3. Iannis Xenakis IS the shit. I'm sorry he died, but his corpus of 140+ compositions lives on as a testament to an incredibly advanced, intelligent and alien musical vision. So far, I've only got recordings of 92 of his pieces, but pursuit of the rest keeps me constantly slobbering (if there are any mad traders out there, write for my list ASAP). In works like Pithoprakta, Oresteia, Akrata, ST-4/10/48, Eonta, Nomos Gamma, etc. Xenakis threw down the gauntlet of structural and sonic abstraction, steadfastly molding series after series of rare musical events with an architect's hand and a scientist's mind. His orchestra and chamber music easily outclassed the concurrent electronic music in both sophistication and content. His works for harpsichord are particularly macabre and cacophonously irritating – my girlfriend loves them and says it's just like hearing the best parts of the Rosemary's Baby soundtrack, only longer!
4. Although his detractors just can't stop ragging on his bad comb-over, Pierre Boulez (pronounced “Boo-lezz”, not like Robert Goulet) is a total mother of a composer and conductor. Apparently it's not cool in certain circles to dig him, but I don't give a fuck, as usual. His ear is legendarily acute, his commitment to technical excellence is vast and many of his own pieces are densely satisfying, prickly-patches of kaleidoscopic timbre and pitch. His Le Marteau sans Maitre is an amazing work of chamber ensemble rhythmic and melodic polyphony and I don't even hate the opera singing! Rituel is a barnstorming attack of free-floating percussion clacking and ever-shifting orchestral textures. Boulez rules.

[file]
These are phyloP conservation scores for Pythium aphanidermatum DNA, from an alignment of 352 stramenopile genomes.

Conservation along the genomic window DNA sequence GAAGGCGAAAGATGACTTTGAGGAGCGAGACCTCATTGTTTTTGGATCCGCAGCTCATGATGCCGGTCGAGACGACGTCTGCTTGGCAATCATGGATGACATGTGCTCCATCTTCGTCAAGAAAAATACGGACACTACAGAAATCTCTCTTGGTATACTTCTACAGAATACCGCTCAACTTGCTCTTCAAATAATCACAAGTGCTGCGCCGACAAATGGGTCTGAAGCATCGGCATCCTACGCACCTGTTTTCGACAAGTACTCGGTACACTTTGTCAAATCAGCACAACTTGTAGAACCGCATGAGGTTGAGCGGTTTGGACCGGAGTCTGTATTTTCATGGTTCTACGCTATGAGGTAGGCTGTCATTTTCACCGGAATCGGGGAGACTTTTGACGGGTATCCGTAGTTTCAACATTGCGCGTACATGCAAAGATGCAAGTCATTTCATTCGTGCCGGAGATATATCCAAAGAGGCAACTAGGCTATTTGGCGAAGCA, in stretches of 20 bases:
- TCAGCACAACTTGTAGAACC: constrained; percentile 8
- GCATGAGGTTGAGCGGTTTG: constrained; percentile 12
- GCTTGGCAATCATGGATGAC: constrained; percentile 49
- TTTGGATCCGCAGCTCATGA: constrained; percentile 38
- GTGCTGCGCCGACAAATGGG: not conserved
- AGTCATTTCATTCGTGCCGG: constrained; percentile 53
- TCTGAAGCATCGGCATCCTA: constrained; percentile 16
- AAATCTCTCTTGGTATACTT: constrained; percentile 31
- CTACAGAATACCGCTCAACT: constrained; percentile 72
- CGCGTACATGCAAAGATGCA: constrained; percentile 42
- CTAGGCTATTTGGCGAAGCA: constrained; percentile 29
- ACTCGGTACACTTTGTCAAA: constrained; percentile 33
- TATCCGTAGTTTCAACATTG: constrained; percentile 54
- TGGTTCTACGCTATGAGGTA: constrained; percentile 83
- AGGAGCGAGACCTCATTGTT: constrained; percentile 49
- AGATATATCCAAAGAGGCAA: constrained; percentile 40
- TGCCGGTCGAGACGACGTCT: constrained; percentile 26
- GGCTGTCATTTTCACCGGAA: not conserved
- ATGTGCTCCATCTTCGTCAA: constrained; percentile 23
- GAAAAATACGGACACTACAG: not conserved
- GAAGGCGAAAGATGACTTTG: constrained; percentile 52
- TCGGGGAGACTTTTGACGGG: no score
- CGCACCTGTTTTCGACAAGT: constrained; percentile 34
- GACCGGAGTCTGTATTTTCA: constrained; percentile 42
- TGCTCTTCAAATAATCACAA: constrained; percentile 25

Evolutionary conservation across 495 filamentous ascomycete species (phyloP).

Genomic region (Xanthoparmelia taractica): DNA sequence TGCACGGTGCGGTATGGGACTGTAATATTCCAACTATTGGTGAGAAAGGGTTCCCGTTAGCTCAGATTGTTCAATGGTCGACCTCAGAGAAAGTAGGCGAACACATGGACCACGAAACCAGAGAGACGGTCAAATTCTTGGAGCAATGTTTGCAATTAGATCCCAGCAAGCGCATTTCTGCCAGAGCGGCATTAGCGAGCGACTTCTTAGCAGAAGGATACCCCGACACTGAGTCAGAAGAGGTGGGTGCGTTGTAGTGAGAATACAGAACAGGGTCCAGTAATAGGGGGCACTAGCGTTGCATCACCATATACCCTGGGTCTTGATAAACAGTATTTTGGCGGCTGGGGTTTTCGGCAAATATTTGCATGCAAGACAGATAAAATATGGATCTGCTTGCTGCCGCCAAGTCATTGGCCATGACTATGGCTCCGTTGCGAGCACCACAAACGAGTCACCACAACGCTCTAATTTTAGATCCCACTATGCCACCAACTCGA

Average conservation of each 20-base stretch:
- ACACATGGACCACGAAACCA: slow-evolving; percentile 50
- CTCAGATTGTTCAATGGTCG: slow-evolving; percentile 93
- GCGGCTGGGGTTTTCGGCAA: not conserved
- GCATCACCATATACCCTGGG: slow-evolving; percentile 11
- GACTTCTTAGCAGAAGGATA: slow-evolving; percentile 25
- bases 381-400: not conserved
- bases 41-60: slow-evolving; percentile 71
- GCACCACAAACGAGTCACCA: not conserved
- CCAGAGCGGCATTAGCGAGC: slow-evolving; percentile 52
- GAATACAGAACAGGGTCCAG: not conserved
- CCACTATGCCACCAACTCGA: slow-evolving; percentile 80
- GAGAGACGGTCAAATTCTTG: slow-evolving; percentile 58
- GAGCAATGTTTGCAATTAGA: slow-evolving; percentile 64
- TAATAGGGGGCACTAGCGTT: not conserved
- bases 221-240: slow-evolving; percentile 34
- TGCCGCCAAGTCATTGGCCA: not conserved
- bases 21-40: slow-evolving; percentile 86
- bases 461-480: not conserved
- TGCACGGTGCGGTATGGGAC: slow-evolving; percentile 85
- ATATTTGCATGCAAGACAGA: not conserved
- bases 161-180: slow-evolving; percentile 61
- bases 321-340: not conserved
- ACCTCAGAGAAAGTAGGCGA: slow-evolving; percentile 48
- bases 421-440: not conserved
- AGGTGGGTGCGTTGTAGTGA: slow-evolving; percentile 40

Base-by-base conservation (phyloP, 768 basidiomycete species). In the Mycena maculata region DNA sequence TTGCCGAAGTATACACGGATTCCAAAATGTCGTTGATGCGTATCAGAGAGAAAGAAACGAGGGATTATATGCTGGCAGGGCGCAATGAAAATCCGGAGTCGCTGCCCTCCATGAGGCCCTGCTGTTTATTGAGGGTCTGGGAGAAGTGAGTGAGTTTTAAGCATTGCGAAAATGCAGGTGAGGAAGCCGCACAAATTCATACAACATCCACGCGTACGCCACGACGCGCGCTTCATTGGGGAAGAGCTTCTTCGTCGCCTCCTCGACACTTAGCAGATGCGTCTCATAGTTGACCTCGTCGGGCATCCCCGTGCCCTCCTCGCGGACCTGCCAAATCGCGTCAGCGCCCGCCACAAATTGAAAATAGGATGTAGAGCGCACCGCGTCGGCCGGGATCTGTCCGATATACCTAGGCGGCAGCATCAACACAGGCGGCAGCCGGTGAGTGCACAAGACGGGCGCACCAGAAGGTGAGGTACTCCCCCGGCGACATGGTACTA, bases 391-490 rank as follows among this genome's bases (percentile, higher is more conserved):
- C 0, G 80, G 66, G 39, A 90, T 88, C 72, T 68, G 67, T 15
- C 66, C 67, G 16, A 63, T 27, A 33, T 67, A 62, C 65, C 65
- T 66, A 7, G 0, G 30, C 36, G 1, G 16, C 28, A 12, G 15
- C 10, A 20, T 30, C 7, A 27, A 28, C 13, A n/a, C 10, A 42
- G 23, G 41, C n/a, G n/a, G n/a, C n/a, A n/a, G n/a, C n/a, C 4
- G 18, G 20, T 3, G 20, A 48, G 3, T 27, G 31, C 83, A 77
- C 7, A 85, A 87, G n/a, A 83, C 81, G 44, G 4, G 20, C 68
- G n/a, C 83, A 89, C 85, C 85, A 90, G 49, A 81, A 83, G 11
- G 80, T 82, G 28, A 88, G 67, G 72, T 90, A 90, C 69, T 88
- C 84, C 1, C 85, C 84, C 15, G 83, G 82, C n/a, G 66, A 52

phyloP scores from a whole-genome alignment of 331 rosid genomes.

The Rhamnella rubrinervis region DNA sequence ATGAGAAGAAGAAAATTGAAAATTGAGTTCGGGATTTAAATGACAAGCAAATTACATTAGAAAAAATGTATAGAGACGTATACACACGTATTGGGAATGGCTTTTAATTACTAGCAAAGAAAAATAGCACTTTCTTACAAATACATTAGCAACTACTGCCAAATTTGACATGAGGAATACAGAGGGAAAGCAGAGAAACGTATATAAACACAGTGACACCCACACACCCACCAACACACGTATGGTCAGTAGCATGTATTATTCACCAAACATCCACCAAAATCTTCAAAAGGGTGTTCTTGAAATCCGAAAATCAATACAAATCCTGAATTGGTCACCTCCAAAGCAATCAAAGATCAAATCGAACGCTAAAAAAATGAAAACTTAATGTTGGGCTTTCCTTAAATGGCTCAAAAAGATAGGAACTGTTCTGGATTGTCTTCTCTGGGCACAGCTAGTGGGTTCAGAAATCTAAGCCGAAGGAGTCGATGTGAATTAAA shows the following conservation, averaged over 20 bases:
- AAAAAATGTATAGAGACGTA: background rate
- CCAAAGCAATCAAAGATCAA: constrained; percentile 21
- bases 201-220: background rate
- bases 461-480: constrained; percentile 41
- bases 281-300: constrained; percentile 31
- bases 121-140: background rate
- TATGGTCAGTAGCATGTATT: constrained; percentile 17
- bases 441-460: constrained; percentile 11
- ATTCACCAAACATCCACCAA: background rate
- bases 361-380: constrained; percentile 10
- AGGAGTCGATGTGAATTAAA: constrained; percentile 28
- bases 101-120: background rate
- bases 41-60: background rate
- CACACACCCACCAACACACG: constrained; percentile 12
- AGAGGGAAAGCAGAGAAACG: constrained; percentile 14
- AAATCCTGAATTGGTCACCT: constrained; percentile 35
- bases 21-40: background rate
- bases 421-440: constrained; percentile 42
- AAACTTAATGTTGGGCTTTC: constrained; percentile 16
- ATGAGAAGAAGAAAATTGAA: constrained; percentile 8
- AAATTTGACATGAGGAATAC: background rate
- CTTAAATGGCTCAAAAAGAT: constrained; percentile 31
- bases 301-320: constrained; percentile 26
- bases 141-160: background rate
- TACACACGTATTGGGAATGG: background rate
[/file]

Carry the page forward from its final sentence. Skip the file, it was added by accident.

5. Sub-Top 10 Favorite Death/Black Metal Albums
6. San Francisco is better than New York. Sorry, it just is. I'm mostly talking about the underground rock scene. NYC bands get all of the press (because they're in New York, duh), but they're pretty much all a bunch of poseurs and pretenders. It's amazing how much outright imitation and unoriginality people will swallow if it's packaged and hyped in the right way. Obvious exceptions to the rule: Ex-Models, Zs, Orthrelm…
7. Other awesome 20th Century composers
8. Ten things I Love That People Might Not Expect Me To
9. 10 Great Movies
10. 10 Favorite Free Jazz Dudes
10 footnotes and rumors